The polyisocyanate/isocyanate prepolymer blend is made by incorporating with the above-described polyisocyanates from 1-10% and preferably from 3-5 percent by weight of a prepolymer formed by reacting monoalkyl ethers of polyalkylene glycols or polyester polyether glycols with polyisocyanate to form an --NCO terminated urethane adduct. Such blends are well-known to be emulsifiable in water wherein the prepolymer composition acts as a nonionic surface active agent for the unreacted polyisocyanate derivatives wherein their use is described as a bonding agent for polyurethane foam. Examples of this application are described in U.S. Pat. No. 3,996,154. The prepolymers have a general formula RO(CH2 CHR'O)n CONHX wherein R is an alkyl group of from 1 to 4 carbon atoms, R' is selected from H, CH3 or C2 H5, n is an integer such that the compound contains an average of at least 5 oxyalkylene groups and X is a residue of a di or polyisocyanate and contains at least one free isocyanate group. Examples of R include ethyl, propyl and butyl and is preferred to be methyl radical. There must be sufficient oxyalkylene groups (CH2 CH2 O) present in the prepolymer such that there is at least an average of 5 such groups per molecule. It is preferred that n represents an average of from 5 to 120. R may also be a residue of a hydroxy or alkyl terminated polyester which is a condensation product of a diacid with a polyether glycol having a similar number of oxyalkylene groups. The free --NCO concentration in such isocyanate prepolymers may range from 5-25% by weight. Furthermore, the blend may be selected from blends of polyethers and polyesters having terminal isocyanate groups. The group X is a residue which would remain after one isocyanate group has been reacted to form a urethane link. The group X may be the residue of any diisocyanate or higher polyisocyanate and is preferred to be a residue of methylenediphenyldiisocyanate. However, X can be derived from the di and polyisocyanates listed above.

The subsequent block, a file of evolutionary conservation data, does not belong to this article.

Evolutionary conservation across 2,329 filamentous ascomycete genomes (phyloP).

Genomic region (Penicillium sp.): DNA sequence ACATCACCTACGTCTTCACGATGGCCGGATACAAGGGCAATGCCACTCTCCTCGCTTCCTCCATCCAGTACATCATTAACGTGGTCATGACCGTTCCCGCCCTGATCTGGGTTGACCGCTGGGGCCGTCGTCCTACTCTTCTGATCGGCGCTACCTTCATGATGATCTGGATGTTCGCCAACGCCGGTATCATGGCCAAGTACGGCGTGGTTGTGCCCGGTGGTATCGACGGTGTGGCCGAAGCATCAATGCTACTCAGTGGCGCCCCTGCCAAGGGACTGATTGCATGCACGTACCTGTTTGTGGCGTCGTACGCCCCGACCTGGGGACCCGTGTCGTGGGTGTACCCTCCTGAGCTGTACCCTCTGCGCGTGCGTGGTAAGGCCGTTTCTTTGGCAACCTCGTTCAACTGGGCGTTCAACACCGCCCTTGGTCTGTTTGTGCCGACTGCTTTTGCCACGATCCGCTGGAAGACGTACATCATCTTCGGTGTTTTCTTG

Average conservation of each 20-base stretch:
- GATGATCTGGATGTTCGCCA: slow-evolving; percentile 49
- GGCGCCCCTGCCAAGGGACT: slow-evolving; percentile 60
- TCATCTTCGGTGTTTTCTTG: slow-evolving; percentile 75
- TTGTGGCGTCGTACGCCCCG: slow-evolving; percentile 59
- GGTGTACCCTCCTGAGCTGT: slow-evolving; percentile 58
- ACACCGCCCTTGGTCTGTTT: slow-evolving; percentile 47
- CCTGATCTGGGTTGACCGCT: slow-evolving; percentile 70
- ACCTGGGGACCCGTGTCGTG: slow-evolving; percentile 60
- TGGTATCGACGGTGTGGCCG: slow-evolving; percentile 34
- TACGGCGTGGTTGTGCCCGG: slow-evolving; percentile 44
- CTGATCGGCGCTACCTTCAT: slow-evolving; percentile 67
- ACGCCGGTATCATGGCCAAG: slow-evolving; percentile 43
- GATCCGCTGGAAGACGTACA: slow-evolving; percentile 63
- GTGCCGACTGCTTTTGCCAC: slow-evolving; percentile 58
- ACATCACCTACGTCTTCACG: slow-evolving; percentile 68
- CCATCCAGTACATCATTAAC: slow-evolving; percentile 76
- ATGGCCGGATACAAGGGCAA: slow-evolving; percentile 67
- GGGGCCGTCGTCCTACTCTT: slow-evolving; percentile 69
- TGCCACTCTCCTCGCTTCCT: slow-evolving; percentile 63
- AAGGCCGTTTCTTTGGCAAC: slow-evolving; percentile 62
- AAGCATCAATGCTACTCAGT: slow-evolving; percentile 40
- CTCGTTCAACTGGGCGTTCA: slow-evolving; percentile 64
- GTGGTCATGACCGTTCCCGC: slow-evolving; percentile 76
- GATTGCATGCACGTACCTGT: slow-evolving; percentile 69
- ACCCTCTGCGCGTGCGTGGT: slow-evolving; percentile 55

The prepolymers may be manufactured by reacting an alcohol of the formula RO(CH2 CHR'O)H with an isocyanate having at least two isocyanate groups there being used at least one molar portion of isocyanate for each molar portion of the hydroxy group on said polyether alcohol. It is preferred that R and R' be a methyl group and the molecular weight of the polyether alcohol be of a molecular weight ranging from 300-1000 and most preferably 500 and 750. These alcohols are commercially available and are made by reacting the appropriate alcohol with either ethylene oxide or propylene oxide, both of these in sequence or blends of the two in stoicheometric proportions to provide the preferred molecular weight range.